As the impact of global warming on extreme weather events, including droughts, heat waves, unhealthy pollution levels, as well as storms and extreme precipitation, are presenting themselves already, there is an increasing need to understand and predict extreme events as a result of global climate change. This is especially relevant for urban areas where most of the planet’s population now lives and where extreme events can be even more severe, both in intensity and in impact, e.g., urban heat island effects, dispersion of pollution, and flooding.
Thanks to the continuous increase of computing power and progress in the development of efficient numerical methods, highly-resolved simulations of the flow in the local microclimates are becoming feasible. This can enable us to ultimately build digital twins that will help us to assessing the effectiveness of climate mitigation and adaptation strategies. In this position, you will work on the forefront of this topic, in a team with long-standing expertise in highly-resolved numerical simulations, wall-bounded turbulence, and atmospheric dynamics.
We will use a highly-performing numerical tool for massively-parallel, obstacle-resolving simulations of fluid flows on many-GPUs/CPUs. As a first step, we will focus on fundamental studies on simpler geometries using Direct Numerical Simulations of forced convective turbulence over rough surfaces. The insights from this effort will then be used to upscale our system towards larger and more realistic systems, and a complete urban microclimate model where equations of thermal energy (including radiative heat transfer), humidity, and pollutants, are solved over complex surface topologies.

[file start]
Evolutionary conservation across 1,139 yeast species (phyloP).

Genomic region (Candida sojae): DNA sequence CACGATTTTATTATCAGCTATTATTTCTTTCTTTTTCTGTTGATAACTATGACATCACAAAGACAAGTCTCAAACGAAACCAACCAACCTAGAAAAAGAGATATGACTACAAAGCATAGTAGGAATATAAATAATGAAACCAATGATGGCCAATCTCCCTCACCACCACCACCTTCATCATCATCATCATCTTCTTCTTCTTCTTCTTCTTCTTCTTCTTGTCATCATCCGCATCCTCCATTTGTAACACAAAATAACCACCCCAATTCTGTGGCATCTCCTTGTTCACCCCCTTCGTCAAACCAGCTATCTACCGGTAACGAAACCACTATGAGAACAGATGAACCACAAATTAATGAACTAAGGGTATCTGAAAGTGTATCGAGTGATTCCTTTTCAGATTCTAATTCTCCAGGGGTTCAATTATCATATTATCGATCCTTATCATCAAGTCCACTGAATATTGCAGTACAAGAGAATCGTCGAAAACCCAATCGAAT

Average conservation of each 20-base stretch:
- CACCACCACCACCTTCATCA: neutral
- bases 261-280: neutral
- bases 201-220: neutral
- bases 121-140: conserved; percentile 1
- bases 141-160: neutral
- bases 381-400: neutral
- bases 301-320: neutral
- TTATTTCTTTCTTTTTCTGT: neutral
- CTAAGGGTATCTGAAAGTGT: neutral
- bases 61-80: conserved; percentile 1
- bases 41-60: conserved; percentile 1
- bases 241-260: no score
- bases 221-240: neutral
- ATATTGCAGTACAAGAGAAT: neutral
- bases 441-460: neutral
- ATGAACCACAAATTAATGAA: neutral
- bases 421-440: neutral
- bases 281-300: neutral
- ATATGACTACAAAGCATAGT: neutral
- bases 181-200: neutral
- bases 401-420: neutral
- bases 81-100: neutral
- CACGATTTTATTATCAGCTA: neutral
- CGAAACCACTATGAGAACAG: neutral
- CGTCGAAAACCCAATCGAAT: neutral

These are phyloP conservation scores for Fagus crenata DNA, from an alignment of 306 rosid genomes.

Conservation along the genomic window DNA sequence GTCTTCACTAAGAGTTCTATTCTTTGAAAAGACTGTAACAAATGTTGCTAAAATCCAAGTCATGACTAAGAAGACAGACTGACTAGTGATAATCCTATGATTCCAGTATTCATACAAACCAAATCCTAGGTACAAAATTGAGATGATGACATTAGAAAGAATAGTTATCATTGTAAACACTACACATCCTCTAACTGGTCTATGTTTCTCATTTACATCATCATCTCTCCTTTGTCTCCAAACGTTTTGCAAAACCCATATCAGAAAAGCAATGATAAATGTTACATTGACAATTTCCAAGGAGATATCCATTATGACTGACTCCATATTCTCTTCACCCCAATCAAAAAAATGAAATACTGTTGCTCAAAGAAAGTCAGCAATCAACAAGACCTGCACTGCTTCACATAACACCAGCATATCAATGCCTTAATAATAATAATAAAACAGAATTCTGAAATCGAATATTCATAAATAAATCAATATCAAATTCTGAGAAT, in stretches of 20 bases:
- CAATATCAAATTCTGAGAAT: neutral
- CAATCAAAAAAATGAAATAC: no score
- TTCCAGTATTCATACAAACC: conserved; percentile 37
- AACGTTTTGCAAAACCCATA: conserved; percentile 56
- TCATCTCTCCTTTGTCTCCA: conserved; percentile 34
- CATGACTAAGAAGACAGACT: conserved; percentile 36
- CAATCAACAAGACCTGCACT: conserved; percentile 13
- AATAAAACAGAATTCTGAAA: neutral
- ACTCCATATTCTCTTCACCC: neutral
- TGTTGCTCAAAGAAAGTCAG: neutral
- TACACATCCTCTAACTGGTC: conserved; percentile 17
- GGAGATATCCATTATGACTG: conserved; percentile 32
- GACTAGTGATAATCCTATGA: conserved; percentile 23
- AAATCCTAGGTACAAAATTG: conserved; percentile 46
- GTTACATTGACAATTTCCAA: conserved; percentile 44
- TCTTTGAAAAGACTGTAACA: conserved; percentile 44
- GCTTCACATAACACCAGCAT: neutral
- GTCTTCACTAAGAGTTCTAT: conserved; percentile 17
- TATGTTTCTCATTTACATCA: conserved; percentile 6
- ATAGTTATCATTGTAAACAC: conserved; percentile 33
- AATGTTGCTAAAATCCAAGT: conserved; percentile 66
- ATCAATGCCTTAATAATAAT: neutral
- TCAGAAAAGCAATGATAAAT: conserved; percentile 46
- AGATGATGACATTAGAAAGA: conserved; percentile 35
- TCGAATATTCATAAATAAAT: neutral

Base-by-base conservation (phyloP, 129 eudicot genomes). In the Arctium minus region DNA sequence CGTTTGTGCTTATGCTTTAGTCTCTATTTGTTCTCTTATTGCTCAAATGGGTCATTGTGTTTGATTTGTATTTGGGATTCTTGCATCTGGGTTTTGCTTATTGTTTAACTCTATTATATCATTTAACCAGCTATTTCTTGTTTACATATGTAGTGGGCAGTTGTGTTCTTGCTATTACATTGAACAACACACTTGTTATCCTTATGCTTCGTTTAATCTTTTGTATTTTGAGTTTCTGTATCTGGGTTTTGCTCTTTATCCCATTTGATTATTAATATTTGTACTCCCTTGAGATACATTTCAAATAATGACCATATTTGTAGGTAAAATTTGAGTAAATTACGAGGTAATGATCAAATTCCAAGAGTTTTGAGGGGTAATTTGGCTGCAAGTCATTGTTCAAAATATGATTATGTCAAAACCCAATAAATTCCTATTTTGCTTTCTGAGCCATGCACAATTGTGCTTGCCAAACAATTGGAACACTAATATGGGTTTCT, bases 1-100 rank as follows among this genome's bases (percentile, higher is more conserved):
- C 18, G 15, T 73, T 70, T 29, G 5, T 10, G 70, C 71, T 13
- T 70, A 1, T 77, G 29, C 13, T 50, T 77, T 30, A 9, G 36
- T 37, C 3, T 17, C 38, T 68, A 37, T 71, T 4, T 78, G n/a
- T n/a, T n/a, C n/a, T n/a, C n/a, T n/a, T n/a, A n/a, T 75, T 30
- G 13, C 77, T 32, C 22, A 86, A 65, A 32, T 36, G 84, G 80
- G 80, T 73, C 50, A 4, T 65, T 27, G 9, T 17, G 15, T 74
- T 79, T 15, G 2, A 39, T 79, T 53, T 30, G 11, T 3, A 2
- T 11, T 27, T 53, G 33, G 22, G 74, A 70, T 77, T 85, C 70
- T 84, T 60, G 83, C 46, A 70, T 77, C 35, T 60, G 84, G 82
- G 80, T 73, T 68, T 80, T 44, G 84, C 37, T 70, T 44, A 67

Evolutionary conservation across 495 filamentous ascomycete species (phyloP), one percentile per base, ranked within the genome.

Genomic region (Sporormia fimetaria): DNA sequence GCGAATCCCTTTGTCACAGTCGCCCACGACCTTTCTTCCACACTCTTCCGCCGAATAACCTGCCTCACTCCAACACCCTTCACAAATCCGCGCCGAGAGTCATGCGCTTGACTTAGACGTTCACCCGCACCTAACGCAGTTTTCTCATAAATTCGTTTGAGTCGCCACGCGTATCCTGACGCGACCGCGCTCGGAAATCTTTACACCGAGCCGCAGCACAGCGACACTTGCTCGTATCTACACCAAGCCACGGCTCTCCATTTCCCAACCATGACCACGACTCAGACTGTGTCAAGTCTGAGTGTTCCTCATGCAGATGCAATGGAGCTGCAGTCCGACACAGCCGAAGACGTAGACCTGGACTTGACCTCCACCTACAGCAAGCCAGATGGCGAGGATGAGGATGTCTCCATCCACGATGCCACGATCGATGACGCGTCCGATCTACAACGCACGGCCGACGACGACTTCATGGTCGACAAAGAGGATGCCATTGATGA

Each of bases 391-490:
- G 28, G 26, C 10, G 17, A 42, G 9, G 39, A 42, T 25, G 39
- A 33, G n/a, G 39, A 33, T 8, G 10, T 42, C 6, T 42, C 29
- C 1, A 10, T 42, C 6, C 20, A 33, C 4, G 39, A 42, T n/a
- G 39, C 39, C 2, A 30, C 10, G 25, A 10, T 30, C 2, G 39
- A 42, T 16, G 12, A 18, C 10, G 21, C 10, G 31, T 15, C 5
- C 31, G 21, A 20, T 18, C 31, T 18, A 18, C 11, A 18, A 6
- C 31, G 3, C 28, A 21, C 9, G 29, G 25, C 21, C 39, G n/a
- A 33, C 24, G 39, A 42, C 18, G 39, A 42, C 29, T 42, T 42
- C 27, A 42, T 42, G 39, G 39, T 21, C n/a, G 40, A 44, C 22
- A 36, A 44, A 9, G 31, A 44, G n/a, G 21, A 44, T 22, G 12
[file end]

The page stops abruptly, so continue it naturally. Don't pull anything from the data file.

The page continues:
This PhD position is based in the Process & Energy Department of the Faculty of Mechanical, Materials, and Maritime Engineering (3ME). The effort will be highly integrated, framed within the TU Delft Climate Action Program, and in very close collaboration with the Atmospheric Modelling group in the Faculty of Civil Engineering and Geosciences (CiTG). Read more.
Design and optimization of next generation of heat exchangers has to rely on accurate measurement of the local and global variables including temperature, velocity, heat transfer rate, and pressure drop. Such measurements have to be conducted across different length and time scales to acquire reliable information required to design and optimize a heat exchanger.
Different measurement techniques are available but there is the need to develop new ones and/or combine the existing ones to conduct lab- and full- scale measurements under different operating conditions.
New fundamental methods and breakthroughs in heat exchanger design and optimization with applications in heat transformation, renewable energy systems, thermal energy storage, and waste heat recovery which can reduce our carbon footprint for a more sustainable future.
The Department of Process and Energy (P&E) of Delft University of Technology (TU Delft), The Netherlands, announces an open position for a Tenure Track Assistant Professor in the broad field of Experimental Heat Transfer. Read more.
The potential for waste heat recovery in Europe is staggering. Waste heat recovery increases the energy efficiency and reduces CO2 emissions of energy intensive industries. In our intertwined renewable electricity and heat market, the use of heat pumps at high temperatures lends itself well to facilitate our energy transition. This project aims at investigating new design concepts for high temperature heat pumps for instance using novel refrigerants (or mixtures). The project looks into a combined design, test, control and operation strategy taking into account the intermittent nature of both the supply and demand side. The work entails experimental, numerical and theoretical activities. Demonstrated prior knowledge/experience is desirable.
Applicants must meet the TU Delft Graduate School requirements. The successful applicant is expected to work in a multidisciplinary team. Prior knowledge of thermodynamics and heat transfer is a must.
Doing a PhD at TU Delft requires English proficiency at a certain level to ensure that the candidate is able to communicate and interact well, participate in English-taught Doctoral Education courses, and write scientific articles and a final thesis. For more details please check the Graduate Schools Admission Requirements.